The questions we ask matter because different questions lead to different answers. If we ask, what’s wrong with these kids that cause them to wind up court-involved? then we are likely to find something “wrong” with the kids (hey, nobody’s perfect) that we might easily assume leads to court-involvement. We then try to “fix” the kids in order to reduce their court-involvement. However, the problem remains that, when kids perform the same actions, they receive pretty different reactions from society.

If, on the other hand, we ask, what’s wrong with these systems that cause them to punish Black kids so much more harshly for the same actions as White kids? then we will get pretty different answers. So far, it seems like there are problems all down the line, starting from individual teachers making decisions in their classrooms, to school-level responses, to arrest and sentencing rates. And remember, these reactions vary for the same kid actions. If, for example, a White kid and a Black kid are both found in the gym when they are supposed to be in math class, the White kid is much more likely to receive a milder punishment, such as a phone call home. The Black kid is much more likely to receive a harsher punishment, such as suspension; in fact, there have been cases of kids in this situation getting arrested for “trespassing.” Two kids, equal actions, hugely unequal reactions.

From Wait Time to Creative Time

In September 2013, the New York Probation Office published “Free Verse,” the first issue of a poetry journal that emerged from the thoughts of those waiting in the probation office at the Bronx Neighborhood Opportunity Network (NeON), a collaborative of community organizations, government agencies, local businesses, and community residents focused on connecting probation clients who live in the neighborhood with opportunities, resources and services.

As described in its opening pages,

Free Verse is a journal of poetry, prose, and song that promotes turning waiting time into creative time. Headquartered in the heart of the waiting room of the new South Bronx NeOn – where probation clients check-in with their probation officers – FreeVerse solicits new writing created while people wait.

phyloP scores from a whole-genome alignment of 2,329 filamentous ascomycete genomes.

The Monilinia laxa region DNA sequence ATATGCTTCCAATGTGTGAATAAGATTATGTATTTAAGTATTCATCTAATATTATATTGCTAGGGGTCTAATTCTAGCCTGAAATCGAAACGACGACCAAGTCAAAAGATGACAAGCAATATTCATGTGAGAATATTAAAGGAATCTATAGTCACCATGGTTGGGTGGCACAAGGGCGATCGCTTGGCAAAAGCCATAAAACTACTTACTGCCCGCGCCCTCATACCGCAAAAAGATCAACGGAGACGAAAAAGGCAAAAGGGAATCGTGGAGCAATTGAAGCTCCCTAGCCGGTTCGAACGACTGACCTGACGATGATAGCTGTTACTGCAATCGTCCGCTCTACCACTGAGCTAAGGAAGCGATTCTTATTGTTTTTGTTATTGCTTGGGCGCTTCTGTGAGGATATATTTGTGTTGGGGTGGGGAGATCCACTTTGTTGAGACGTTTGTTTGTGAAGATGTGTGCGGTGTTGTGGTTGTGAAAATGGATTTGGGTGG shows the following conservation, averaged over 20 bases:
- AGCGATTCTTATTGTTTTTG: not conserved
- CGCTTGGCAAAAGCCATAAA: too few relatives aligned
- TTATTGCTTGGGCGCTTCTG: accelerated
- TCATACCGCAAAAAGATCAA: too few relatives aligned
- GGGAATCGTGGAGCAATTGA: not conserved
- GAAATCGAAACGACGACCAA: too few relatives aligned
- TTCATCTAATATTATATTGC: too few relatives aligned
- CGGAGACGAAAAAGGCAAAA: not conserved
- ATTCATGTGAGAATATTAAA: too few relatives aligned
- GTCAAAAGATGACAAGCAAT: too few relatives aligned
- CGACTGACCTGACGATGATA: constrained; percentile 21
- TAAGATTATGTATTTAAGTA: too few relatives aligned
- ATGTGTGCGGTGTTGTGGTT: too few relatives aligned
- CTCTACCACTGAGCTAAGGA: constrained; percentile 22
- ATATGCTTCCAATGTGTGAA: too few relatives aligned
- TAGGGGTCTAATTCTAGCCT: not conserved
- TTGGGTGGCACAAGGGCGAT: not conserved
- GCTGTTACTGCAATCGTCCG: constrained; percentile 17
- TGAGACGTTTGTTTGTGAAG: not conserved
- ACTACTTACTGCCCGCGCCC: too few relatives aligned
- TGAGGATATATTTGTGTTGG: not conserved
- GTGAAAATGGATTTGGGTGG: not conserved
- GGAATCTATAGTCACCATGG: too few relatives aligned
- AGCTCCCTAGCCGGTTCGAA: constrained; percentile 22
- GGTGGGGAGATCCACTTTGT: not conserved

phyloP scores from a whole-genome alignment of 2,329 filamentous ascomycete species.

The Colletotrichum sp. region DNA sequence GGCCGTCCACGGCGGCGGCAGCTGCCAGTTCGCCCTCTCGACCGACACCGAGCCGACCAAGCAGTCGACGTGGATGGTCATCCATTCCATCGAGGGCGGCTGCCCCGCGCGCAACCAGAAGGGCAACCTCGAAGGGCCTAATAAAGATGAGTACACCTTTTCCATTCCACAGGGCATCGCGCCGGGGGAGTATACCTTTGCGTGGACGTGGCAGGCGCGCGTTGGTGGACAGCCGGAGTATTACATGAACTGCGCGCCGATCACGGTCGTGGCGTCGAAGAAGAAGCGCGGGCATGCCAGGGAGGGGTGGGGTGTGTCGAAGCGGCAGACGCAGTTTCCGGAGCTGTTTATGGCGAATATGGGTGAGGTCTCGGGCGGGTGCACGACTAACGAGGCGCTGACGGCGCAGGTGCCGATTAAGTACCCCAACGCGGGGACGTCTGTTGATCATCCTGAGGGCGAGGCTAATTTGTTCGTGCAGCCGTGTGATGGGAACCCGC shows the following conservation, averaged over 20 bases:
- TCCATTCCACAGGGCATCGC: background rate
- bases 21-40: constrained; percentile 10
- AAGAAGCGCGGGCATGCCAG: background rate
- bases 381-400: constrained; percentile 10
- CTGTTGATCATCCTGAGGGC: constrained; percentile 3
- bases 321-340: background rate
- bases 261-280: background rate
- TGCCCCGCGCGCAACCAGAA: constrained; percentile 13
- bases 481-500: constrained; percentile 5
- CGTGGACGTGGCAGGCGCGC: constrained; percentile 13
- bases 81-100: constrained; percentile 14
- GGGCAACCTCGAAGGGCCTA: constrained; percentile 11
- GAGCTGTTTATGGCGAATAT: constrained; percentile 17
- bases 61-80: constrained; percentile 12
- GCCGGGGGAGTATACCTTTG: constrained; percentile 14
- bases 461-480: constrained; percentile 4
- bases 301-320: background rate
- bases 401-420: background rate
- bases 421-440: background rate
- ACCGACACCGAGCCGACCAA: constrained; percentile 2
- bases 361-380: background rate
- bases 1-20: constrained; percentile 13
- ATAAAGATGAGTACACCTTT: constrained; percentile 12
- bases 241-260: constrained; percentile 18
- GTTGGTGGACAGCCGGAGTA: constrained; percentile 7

As described in Gwen McClure’s article on the Juvenile Justice Exchange, “Free Verse” was the brainchild of Loni Tanner, Chief Change Officer for the NYC Department of Design and Construction and Executive Director of See ChangeNYC, as well as Dave Johnson, the Poet-in-Residence at South Bronx NeOn. Tanner informally named the program, in its existence since April 2013, “Not School”—an acknowledgment that learning for young people does not need to only be confined within classroom walls. Instead, learning opportunities exist in the most unexpected places.  For Johnson, the program was a movement with a larger purpose than literacy and learning. As he explains,

This is a lot more than poetry; this is an opportunity to be welcomed back into society.

Thankfully, this innovative program has continued, recently releasing its Winter 2014 edition . Below are a few of my favorites from the collection:

I believe

in justice for all,

though no one opens a door.

in opportunity,

though the best ones don’t reach me.

in freedom, in equality,

but mostly I believe

in me.

TAISHA WILLIAMS

———————————————–

The Good Fight

One day I will not have to fight you,

the partner I was given in this lottery of life

that looked so promising until the drawing

as each number was pulled, it was clear, it was not a winner,

just another one to go with the other ones

in a pile of must forget yesterdays.

One day I will not have to fight the voices in my head